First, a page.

#RugbyUnited Guest Blog…Nick Lewis…

Posted: July 1, 2012 in Rugby Union
Tags: , ,

Nick Lewis is one of the guiding lights of #RugbyUnited, and has been responsible for several #RugbyQA and #RugbyQuiz on twitter, as well as being one of the organisers of next weeks inaugral #RugbyUnited charity match.

He can be found on Twitter on @NickLewisNo8 and is always dependable for a good line of banter.

Nick sent me this blog a couple of weeks ago, and i love the idea of it, and i would really like to know other people’s rugby experiences, so much so that i will add mine to the bottom of Nicks. If anyone would like to send me theirs,or any other blog, please send them onto me (with a bit about yourself) to Rich_Rugbyunited@mail.com.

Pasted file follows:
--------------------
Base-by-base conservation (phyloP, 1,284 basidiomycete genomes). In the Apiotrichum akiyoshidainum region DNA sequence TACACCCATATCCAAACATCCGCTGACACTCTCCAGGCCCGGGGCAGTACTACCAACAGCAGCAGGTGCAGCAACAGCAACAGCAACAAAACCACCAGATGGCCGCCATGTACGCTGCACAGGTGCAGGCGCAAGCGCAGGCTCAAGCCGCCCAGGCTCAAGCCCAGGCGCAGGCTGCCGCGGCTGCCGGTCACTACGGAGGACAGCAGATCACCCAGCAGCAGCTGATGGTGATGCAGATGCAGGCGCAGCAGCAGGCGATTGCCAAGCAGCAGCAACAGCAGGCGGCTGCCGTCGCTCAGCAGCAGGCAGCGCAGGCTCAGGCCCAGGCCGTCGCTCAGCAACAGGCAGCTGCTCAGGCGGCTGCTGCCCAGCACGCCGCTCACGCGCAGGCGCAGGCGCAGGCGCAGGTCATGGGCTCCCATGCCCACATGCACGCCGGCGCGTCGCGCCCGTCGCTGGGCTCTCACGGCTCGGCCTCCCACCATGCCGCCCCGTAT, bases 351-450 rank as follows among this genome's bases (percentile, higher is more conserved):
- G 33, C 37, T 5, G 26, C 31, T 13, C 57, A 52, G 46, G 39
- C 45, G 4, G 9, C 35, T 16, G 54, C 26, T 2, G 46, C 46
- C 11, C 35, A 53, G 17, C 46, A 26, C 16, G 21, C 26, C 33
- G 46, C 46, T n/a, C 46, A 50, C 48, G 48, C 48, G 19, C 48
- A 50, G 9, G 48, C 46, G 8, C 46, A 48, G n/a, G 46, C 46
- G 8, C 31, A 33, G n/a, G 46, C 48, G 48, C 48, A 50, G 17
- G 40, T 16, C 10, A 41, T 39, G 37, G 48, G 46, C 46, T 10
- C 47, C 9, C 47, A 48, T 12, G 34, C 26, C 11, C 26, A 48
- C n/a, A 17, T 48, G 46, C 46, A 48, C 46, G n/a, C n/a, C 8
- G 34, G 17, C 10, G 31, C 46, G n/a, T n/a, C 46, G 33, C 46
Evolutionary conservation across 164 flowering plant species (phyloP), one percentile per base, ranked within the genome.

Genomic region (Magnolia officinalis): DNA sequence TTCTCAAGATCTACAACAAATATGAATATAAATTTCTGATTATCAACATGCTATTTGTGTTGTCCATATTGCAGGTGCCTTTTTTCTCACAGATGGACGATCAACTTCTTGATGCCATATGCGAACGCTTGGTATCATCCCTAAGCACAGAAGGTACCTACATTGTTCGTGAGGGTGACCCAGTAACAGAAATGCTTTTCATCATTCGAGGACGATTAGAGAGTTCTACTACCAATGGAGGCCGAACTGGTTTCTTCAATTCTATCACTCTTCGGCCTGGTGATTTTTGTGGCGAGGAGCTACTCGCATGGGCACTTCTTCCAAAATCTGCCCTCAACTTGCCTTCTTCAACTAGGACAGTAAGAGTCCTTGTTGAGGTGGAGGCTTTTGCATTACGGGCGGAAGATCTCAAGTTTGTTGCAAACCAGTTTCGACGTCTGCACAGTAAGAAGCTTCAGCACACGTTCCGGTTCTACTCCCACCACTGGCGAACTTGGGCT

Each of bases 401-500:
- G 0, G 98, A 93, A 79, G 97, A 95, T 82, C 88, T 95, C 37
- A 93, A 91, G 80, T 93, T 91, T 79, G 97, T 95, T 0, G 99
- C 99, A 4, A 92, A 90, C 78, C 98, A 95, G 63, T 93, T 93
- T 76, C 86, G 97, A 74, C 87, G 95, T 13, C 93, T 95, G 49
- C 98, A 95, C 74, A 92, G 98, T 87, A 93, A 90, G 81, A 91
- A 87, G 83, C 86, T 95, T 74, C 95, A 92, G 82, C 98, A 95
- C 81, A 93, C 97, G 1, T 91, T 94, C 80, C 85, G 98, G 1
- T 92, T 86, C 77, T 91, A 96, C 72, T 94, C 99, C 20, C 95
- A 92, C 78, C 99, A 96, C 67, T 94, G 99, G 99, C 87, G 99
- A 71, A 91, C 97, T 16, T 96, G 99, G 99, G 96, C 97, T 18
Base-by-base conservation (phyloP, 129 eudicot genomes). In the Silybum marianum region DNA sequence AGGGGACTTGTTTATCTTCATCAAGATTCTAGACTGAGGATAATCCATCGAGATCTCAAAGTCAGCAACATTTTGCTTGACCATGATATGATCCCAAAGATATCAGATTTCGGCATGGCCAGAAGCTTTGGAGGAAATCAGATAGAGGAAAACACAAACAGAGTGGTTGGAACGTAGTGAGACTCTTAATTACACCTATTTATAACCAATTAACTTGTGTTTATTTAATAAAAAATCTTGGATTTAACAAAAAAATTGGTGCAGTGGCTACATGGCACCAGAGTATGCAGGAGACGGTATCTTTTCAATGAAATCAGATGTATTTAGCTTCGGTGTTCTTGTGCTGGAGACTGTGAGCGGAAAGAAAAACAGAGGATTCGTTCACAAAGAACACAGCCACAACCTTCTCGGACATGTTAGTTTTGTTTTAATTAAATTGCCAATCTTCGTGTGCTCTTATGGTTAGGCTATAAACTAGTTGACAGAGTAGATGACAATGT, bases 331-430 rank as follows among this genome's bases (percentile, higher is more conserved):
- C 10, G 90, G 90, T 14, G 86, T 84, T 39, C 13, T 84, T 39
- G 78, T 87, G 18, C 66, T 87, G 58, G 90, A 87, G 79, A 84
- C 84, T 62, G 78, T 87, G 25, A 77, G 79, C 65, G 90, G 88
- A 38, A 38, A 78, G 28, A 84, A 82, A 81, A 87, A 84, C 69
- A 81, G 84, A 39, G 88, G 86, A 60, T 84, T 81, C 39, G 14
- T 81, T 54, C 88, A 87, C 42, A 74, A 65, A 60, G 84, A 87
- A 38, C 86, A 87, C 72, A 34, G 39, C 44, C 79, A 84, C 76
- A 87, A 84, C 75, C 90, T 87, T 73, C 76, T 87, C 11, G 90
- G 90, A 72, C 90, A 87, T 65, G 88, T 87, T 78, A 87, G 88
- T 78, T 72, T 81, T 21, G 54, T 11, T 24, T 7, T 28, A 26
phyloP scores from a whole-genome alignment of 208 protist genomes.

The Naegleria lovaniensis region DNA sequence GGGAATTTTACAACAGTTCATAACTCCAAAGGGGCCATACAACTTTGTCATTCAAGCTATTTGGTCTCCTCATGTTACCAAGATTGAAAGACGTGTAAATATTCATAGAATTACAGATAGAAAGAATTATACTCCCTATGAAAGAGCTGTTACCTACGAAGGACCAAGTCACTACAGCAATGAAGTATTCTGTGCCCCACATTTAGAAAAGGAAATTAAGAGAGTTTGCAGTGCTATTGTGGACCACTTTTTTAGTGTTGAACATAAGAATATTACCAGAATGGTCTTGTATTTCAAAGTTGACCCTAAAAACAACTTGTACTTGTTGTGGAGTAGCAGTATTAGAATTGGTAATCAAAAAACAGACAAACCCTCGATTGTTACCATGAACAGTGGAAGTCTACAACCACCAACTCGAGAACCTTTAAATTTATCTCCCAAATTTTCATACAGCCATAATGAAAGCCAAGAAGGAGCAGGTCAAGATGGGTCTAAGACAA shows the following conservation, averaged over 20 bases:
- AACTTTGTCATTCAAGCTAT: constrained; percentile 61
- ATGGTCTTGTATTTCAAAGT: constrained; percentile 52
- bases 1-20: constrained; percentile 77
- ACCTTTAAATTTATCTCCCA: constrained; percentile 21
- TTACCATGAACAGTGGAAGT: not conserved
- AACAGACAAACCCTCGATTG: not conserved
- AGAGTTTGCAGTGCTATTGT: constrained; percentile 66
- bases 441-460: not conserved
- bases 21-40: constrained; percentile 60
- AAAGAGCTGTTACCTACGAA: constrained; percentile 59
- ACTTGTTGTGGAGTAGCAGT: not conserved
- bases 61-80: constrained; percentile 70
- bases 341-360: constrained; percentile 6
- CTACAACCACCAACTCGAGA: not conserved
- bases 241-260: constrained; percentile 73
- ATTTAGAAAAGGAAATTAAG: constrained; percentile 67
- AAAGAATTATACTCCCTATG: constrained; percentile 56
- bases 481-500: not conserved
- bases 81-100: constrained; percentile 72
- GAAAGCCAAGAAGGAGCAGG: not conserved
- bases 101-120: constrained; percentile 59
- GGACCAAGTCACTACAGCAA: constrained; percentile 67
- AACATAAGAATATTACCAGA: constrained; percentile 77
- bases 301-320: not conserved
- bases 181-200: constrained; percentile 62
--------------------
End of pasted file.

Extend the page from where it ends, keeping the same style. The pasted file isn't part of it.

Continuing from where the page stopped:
Nick’s rugby history!

“STOP”
“you run forward, pass backwards, it’s not difficult to understand”-
Austin Hill, games teacher at Saintbridge School for boys (around 1983 )

            That was my introduction to rugby. Thrust upon me  by my school. If you went to school in Gloucester, you played rugby.It took a while to get the hang of it but I got there in the end.
            I didn’t play for my school, I wasn’t good enough but I did play house rugby and loved every minute of it.

             When I left school I decided to play for Coney Hill RFC, why Coney Hill? Because my brother played there.
             Coney Hill ran 4 sides but getting into a side was near on impossible. John Masey was captain of the 4ths ” you don’t just walk into the side, you earn the right to play”